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Noise Reduction: Less is More


This post focuses on the process of removing noise that has made its way into your content using digital processing.

While it’s always best to avoid noise in ther first place by recording in a quiet environment, using well grounded equipment, and using balanced cables, it’s sometimes unavoidable that some noise will have crept its way into your recordings. Also, often you’ll receive tracks from another engineer or an artist that have been recorded using less-than-optimal conditions. To illustrate the techniques used in this post, I’ll be using a free, open source program called Audacity (I’m a big fan of FOSS software, but most of the FOSS audio software has a ways to go before it is as effective and as stable as commercial software. I use Audacity in this example mostly because the techniques are more or less the same regardless of what application you use.)

I’ve used several noise reduction plugins and most of the good ones work much the same way as the free noise reduction plugin included in the most recent beta Audacity (1.3.3). So head over there and download that program if you don’t have a plugin for whatever audio suite you use. I’ve used the Waves Restoration bundle, which I don’t own, and it works even better but operates basically the same way.

Most of these sorts of adaptive noise reduction processes are basically multi-band gates that analyze the frequency thresholds of the noise and apply it to the overall signal. They assume that if the threshold of the frequency is passed, the sound must be signal and it opens up the gate. As a result, heavily applied noise reduction can sound funny, usually a bit like the sound is coming from underwater. This results from the gate’s attack opening and closing as it reacts to the transients. To reduce the obviousness of this effect, either pull back the gain reduction or quicken the attack (or if there’s a smoothness feature, you can adjust that).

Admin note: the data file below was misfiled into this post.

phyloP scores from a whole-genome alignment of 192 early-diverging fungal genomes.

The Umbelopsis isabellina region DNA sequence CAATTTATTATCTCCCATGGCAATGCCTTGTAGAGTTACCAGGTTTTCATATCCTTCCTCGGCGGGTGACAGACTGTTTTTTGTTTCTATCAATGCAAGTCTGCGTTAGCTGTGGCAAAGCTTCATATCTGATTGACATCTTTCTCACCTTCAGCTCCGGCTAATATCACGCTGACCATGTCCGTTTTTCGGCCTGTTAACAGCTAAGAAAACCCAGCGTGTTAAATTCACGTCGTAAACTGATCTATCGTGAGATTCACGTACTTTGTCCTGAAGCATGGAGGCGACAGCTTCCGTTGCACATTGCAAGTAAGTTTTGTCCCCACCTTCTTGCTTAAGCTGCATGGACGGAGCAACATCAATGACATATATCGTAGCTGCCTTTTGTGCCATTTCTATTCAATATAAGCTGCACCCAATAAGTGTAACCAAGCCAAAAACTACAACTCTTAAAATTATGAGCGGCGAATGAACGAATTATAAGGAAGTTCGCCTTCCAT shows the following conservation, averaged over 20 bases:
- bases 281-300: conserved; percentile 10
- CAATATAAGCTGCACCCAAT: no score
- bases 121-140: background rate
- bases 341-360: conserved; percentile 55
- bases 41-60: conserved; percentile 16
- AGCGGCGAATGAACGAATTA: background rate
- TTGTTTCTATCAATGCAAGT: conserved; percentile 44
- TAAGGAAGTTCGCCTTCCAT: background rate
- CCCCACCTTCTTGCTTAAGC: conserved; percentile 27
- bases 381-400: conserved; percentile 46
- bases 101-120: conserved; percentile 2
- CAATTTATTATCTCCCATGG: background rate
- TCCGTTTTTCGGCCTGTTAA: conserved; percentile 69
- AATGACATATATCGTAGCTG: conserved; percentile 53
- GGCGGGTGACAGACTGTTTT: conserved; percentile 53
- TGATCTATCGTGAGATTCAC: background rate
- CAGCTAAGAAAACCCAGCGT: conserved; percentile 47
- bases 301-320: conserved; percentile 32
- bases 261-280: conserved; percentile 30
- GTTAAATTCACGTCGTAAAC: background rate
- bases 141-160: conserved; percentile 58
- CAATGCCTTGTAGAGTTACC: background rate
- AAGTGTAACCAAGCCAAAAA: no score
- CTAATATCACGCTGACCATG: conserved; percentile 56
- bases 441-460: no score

Cleaning Up Some Dialog

I received a small collection of audio dialog from the Presidential campaign of former Alaskan Senator Mike Gravel that had a good amount of background noise in the dialog. The dialog was also recorded fairly quietly. Boosting the dialog meant boosting the noise, which was somewhat painfully obvious. I used Audacity to reduce the noise and normalize the audio to an acceptable volume.

Clip from Mike Gravel Dialog (Pre Noise Reduction)

I loaded up the clip into Audacity and found a small piece of silence where only the noise is present.

Selecting Silence in Audacity

Once that pure-noise selection is found, I head to the Effects menu and select ‘Noise Removal’ (this name kinda stinks… there really isn’t such a thing as noise removal – just noise reduction).

Then, I hit ‘Get Noise Profile’.

Noise Removal Dialog

basically, I fiddle with the settings until I hear something that sounds the most like the source signal with the least noise. For this bit of audio, I found 22 db of reduction, about 600hz for the smoothing, and 6ms for the attack produced the results I like the most.

The computer does its thing when I hit apply and it sounds like…

Clip from Mike Gravel Dialog (With Noise Reduction)

You can hear the noise return a bit when his voice comes in. It sounds a bit like a pen scrawling as a result of the NR artifacting. There are some occasions where the Noise Reduction artifacts are actually more annoying than the noise was to begin with. In those cases, I generally just skip NR altogether. If it doesn’t make things better, skip it.

Sometimes when NR makes things worse and the noise is isolated into a particular frequency, a notched EQ filter works better… although that affects the source signal’s fidelity a little more.

In this case, I was pretty happy with the results. Pretty easy!